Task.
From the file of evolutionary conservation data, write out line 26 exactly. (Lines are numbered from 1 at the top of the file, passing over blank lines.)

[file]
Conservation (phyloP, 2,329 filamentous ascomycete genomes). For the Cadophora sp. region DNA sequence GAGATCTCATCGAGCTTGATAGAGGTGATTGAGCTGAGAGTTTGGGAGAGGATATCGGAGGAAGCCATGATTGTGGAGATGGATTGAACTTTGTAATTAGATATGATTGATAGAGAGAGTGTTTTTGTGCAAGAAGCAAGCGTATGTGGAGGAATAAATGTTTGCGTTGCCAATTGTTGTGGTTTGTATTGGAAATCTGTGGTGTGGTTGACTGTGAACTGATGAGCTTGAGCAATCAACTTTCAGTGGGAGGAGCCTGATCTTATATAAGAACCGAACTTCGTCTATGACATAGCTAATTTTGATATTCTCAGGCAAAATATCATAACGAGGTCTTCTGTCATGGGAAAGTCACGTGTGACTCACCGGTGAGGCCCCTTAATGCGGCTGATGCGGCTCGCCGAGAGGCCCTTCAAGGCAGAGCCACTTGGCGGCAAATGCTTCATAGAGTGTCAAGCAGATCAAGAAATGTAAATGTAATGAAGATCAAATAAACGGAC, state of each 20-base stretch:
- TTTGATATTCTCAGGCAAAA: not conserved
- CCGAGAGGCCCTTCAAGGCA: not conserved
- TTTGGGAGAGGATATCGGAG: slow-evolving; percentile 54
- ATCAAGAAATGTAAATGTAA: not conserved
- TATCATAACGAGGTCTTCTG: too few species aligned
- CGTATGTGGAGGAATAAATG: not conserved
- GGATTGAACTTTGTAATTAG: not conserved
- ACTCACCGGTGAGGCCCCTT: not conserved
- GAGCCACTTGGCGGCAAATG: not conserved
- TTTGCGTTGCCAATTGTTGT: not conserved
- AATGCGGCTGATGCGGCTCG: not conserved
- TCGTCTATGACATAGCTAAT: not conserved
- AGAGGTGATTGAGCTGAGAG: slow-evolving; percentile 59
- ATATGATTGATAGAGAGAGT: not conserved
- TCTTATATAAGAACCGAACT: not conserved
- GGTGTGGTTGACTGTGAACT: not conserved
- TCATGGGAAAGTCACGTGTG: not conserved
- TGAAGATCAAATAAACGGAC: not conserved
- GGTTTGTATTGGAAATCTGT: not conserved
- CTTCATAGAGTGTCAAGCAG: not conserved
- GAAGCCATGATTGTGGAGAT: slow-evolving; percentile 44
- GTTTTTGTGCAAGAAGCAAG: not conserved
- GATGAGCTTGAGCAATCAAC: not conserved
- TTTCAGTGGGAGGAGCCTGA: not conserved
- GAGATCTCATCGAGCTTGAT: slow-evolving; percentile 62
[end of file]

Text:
- GAGATCTCATCGAGCTTGAT: slow-evolving; percentile 62